By sandip roy Jun. 24, 2016
One man's rant against restaurants pandering to the masses, dishing out disastrous takes on international delicacies, and how they need to stick to serving food they're good at.
didn’t really know about the Great Indian Buffet until I went to the United States. In Silicon Valley, that land of kale, quinoa salad, and artisanal toast, I discovered that for as little as $12.99, you could gorge alongside Indian techies and their non-Indian co-workers on coma-inducing lunches: all-you-can-eat saag paneer, chicken tikka masala, and lamb biryani. Back then, I would fall upon this all-Indian (OK, all-Punjabi-Mughlai) buffet in deep gratitude. But now that I’m home, I can’t help cringing at the sight of that assembly-line bastardised food.
The multi-cuisine buffet is the pride of modern India. It is also the bane of good dining. It takes several perfectly good, culturally sound, and clearly differentiated cuisines and mashes them to unrecognisable pulp. There is no Chinese-Mughlai-Italian, people. Just like there is no chef in the world who specialises in Bengali-Lebanese-Thai. A certificate on a restaurant wall bragging about awards for multi-cuisine offerings is not a badge of honour. It is a culinary tramp stamp. It’s like putting “Jack of all trades” on your CV. You will never get hired, I assure you.
I remember a Kolkata restaurant that prided itself on serving authentic Bangladeshi food, as distinct from its West Bengal cousin. For me, this was the epitome of culinary nuance, Bengali-style: One side’s prawn malaikari stacked up against the other side’s lyata-fish bharta. The next time I looked at their menu, half of it was proudly offering crispy baby corn and the works. It was like they were terrified that a customer might come in, see there was no Manchurian chicken on the menu, and bolt out of the door.
Recently, I went to a Sachin Tendulkar-themed restaurant where we were presented with multi-cuisine sizzlers with your choice of continental brown sauce and garlic toast, Chinese bang bang sauce and noodles, and Indian masala sauce and baby kulcha. Just for the heck of it, I wanted to ask for Chinese bang bang sauce with baby kulchas. I didn’t. Mainly because I fear they would have cheerfully served it. There is no sin, they believe, in mixing the unmixable.
The multi-cuisine restaurant has become a symbol of “new India”, where you can have it all. A restaurant that serves only one type of food seems outdated to us, a throwback to an old India where you basically had one kind of car, one kind of chocolate, and one television channel. Now we have choices and we want all of them laid out in front of us. Multi-cuisine is the culinary manifestation of what we have always aspired to be in post-socialist India – to be spoilt for choice.
Multi-cuisine, many believe, is the bedrock of the happy Indian family. It remains true to our proclivity for collectivism, where no one has to sacrifice their food choices for the sake of the other. But hey, can’t we take turns satisfying one family member on each night out? Can’t we commit to one cuisine for one night? Is that too much to ask for? Let’s have Chinese tonight, Dad. Tomorrow we will have Italian. Bittu, shut up, there’s nothing like chicken chilly masala noodles. It’s not that difficult to say; try it one night. It might even help build your conflict-resolution skill that will be useful in your life.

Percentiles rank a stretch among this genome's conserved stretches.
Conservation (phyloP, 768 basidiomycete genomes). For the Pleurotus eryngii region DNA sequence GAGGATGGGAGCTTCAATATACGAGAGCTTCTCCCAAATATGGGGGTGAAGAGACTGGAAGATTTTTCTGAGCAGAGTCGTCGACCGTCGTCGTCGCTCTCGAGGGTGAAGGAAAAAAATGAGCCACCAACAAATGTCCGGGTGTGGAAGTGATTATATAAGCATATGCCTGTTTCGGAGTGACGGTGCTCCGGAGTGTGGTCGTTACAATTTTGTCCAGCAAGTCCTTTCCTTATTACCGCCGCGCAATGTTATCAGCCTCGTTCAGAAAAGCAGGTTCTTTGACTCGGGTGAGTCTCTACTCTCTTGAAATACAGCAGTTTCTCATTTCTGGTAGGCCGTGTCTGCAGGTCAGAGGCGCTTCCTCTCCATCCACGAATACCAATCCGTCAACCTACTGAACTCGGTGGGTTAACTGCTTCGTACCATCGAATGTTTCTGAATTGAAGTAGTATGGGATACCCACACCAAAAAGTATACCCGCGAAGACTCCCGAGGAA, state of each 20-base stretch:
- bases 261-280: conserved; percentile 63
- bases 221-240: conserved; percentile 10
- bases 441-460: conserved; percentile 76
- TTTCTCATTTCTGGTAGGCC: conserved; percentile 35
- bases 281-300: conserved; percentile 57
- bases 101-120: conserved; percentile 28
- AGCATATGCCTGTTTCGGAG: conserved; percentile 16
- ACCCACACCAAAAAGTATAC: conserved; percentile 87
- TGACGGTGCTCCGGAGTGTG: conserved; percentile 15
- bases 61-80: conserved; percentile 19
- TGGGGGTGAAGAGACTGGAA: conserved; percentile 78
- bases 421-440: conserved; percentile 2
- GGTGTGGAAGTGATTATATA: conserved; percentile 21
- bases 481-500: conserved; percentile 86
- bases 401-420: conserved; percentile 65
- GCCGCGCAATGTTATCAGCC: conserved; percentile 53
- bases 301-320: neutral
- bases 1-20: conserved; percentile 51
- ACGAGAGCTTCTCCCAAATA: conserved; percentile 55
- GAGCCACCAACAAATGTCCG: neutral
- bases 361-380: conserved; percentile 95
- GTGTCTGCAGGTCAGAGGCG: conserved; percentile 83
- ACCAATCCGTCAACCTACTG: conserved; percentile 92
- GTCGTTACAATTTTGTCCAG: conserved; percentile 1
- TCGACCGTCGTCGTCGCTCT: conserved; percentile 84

A multi-cuisine restaurant might sound like it is serving diversity on a plate, but it’s not. It’s a spineless hack. It reeks of the establishment’s little faith in its core competency. It’s like a multiple-choice question that desperately tries to assure you that at least one of the answers is the correct one. I have more respect for my shabby little teashop across the street. For half a century now, it has been selling mutton stew, mutton korma, and chicken roast by the quarter plate. It still has the same fish fry and chicken cutlets it sold when we were children. Everything runs out by 7:30 pm, and it’s never short of business. Its clientele is loyal and keeps coming back, even though it refuses to branch out into biryanis and momos. Now that’s what I call a backbone.
Multi-cuisine is the culinary manifestation of what we have always aspired to be in post-socialist India – to be spoilt for choice.
This is not to say multi-cuisine menus have not done anything for the evolution of food. A food blogger tells me that it’s a baby step into trying new things like broccoli and baby corn (we just can’t get away from the baby corn, can we?). But that is the weird paradox of the multi-cuisine restaurant. It seems to be about embracing the world, pushing our food frontiers, but it’s really much more about playing it safe, allowing diners to never really venture out of their comfort zone.
The customer gets to be king but in a dumbed-down kingdom of boneless chicken breast, basa fillets, and paneer cubes, all tossed with varying permutations and combinations of coconut milk, tomato purée, and soy sauce in the name of Thai or Italian or Chinese. Even as multi-cuisine offerings, they become mere approximations of the cultures they are supposed to represent – a babyfoodification of world cuisine.
But no matter how much I rant and rail against it, I fear this is a losing battle. In a world where consumer choice is deified, multi-cuisine establishments’ stock keeps going up, no matter its quality. According to my restaurant directory, it has become a bona fide cuisine type on its own, just like Tandoori or Italian or Chinese. My spellcheck still does not recognise it, but it will eventually. Multi-cuisine is here to stay. After all, nothing else says “sab ka saath, sab ka vikaas” like an all-in-one plate.
Sandip Roy is an author and journalist currently living in Kolkata. His work has appeared in NPR, BBC, The New York Times, Firstpost, The Guardian, and The Economic Times. His first novel is Don't Let Him Know.